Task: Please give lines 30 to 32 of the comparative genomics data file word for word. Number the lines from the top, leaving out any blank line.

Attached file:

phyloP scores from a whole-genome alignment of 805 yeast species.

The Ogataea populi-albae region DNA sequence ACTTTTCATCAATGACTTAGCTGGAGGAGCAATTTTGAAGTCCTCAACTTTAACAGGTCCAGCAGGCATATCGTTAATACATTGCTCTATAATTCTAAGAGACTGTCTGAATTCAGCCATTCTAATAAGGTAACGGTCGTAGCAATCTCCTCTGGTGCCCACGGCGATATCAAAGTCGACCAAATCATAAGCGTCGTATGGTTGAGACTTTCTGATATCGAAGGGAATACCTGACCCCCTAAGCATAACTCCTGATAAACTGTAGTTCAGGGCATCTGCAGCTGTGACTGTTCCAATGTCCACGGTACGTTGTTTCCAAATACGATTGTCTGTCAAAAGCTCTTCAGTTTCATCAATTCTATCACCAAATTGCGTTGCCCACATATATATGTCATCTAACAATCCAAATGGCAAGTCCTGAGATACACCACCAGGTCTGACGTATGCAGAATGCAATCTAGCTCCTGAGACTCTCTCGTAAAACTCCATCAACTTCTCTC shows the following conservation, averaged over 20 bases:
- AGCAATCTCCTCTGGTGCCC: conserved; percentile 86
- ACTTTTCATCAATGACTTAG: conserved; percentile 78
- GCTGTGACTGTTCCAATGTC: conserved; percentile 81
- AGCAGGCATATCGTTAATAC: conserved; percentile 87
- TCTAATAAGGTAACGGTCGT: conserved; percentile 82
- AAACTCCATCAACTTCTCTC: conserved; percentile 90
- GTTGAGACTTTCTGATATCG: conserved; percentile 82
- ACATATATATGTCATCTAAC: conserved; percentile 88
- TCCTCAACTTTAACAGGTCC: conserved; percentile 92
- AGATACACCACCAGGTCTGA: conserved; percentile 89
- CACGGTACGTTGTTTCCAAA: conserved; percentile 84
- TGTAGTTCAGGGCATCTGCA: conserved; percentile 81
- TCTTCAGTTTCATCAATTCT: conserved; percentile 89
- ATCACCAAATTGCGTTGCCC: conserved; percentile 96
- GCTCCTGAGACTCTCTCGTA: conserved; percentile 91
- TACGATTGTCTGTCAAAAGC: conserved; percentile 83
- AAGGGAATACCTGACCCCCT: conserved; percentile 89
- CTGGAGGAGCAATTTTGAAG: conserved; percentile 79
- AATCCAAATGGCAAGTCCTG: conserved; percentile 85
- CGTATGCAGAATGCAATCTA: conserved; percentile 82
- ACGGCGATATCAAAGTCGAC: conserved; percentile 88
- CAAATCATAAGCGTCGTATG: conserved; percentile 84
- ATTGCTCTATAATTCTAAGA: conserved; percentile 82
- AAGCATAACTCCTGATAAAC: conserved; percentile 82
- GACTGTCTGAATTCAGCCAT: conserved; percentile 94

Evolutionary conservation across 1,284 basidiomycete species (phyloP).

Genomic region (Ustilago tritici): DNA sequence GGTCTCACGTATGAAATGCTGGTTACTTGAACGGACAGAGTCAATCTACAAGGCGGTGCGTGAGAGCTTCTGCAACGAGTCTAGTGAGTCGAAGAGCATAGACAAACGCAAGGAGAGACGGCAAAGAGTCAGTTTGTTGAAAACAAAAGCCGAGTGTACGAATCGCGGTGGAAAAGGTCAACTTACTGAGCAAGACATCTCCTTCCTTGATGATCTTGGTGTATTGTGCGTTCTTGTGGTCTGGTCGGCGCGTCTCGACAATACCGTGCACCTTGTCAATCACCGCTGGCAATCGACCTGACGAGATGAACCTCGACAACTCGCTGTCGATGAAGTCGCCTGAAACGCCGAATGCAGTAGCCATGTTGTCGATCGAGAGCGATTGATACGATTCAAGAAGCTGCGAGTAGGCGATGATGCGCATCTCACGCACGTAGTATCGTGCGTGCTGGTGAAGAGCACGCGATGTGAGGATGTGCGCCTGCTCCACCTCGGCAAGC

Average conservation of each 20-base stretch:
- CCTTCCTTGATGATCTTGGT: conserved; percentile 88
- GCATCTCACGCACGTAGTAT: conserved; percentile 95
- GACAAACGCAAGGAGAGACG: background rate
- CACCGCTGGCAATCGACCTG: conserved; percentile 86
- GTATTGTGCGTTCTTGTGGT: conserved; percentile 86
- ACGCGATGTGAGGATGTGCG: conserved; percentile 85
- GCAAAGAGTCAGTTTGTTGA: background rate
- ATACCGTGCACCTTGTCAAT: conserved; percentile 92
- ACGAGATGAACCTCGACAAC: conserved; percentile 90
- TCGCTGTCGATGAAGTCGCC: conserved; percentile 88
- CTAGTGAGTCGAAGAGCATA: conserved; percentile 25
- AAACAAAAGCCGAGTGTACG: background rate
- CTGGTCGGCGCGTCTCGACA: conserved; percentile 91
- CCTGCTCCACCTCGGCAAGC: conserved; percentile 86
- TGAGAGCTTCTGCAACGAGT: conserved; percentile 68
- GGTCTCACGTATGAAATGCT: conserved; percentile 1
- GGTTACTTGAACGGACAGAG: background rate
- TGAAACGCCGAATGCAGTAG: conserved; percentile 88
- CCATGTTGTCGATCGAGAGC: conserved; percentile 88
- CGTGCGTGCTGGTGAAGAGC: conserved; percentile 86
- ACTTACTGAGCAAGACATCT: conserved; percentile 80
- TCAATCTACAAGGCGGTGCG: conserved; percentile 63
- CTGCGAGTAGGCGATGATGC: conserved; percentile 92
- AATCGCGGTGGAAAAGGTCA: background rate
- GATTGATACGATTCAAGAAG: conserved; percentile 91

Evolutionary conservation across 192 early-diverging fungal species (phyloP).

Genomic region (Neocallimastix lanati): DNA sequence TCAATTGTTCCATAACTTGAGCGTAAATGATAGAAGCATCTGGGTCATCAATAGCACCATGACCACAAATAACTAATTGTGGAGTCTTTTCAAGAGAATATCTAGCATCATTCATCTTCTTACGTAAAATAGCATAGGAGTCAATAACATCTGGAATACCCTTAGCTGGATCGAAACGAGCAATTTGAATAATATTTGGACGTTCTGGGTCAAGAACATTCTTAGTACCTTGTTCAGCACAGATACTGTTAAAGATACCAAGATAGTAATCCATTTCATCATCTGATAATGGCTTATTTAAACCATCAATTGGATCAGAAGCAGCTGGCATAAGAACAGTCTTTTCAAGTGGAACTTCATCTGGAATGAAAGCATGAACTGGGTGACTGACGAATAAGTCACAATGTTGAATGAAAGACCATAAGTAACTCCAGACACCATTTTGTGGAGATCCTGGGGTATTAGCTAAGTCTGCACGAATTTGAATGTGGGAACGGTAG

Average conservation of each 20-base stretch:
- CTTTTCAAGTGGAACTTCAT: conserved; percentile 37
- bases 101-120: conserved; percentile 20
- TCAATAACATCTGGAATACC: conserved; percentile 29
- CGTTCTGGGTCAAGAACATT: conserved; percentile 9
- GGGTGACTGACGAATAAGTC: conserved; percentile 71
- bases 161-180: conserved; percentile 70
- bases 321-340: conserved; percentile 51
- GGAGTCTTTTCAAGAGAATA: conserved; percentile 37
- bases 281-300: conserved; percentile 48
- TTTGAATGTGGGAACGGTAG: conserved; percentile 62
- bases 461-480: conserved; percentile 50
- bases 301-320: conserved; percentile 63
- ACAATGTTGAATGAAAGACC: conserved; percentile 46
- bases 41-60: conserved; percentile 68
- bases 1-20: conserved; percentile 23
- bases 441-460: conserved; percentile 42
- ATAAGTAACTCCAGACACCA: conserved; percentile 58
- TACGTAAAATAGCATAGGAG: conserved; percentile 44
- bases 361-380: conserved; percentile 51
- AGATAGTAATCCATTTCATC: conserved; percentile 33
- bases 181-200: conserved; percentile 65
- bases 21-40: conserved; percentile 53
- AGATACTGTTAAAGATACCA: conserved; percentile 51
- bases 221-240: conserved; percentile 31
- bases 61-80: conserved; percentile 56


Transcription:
Average conservation of each 20-base stretch:
- CCTTCCTTGATGATCTTGGT: conserved; percentile 88
- GCATCTCACGCACGTAGTAT: conserved; percentile 95